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Real estate in Dubai is becoming accessible to mid-income individuals and small families who can consider homeownership in some freehold locations. It is now theoretically cheaper to pay a mortgage than rent — a result of the stabilisation in residential sales prices, coupled with the sharp increase in rental rates during the second half of last year.
But will the stabilization in residential sales prices vis-à-vis rents hold this year? Declan King, Director and Group Head—Real Estate at ValuStrat, which advises on strategy, valuations and asset divestment, says, ''The stabilization seen in the Dubai residential sales market in the second half of last year was encouraged by the direct intervention of authorities to calm the property market and slow the rate of residential asset price inflation. Measures taken in late 2013 — such as the doubling of Dubai Land Department [DLD] transaction registration fees to 4 per cent and the introduction of stricter loan-to-value [LTV] ratios by the UAE Central Bank—created increased barriers for potential buyers and took the heat out of the market. This stabilisation, coupled with off-plan launches and the handover of more new stock, is likely to continue this year.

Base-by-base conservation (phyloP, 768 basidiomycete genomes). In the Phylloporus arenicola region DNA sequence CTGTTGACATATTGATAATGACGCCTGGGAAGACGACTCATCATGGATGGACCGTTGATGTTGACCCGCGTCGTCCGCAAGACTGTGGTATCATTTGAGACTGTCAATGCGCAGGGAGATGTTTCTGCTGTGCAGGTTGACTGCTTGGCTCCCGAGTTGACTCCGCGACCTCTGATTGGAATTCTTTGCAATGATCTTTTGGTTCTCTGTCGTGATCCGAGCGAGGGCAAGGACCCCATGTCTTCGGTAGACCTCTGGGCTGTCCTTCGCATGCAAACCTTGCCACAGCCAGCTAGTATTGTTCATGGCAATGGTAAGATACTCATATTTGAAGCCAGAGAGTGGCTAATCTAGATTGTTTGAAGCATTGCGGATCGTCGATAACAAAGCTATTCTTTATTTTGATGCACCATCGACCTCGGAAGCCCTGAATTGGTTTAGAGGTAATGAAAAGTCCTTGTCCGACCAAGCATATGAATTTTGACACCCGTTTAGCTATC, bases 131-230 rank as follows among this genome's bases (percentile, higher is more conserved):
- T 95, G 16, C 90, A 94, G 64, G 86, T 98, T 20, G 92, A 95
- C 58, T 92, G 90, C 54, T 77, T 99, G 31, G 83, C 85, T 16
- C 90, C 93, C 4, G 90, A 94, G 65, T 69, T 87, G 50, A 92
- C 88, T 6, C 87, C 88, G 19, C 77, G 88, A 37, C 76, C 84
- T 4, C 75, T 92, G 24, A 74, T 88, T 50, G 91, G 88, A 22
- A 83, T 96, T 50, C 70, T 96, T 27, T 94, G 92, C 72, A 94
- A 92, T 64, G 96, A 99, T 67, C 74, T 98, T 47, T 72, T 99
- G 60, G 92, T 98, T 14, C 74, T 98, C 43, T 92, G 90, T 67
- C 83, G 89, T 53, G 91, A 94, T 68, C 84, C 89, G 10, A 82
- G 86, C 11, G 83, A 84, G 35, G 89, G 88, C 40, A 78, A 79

''With regard to the residential lettings market, we anticipate prospective tenants will find improved scope for negotiation on new leases as landlords face heightened competition from increased supply in some districts. However, we expect rental values will remain resilient in prime locations such as Downtown Dubai, the Palm Jumeirah and Dubai Marina.''
''One of the most talked about topics, alongside how long you plan to stay in Dubai, is 'Are you considering buying a property here?''' says Victoria Garrett, Associate Partner, Residential Sales at Knight Frank Dubai.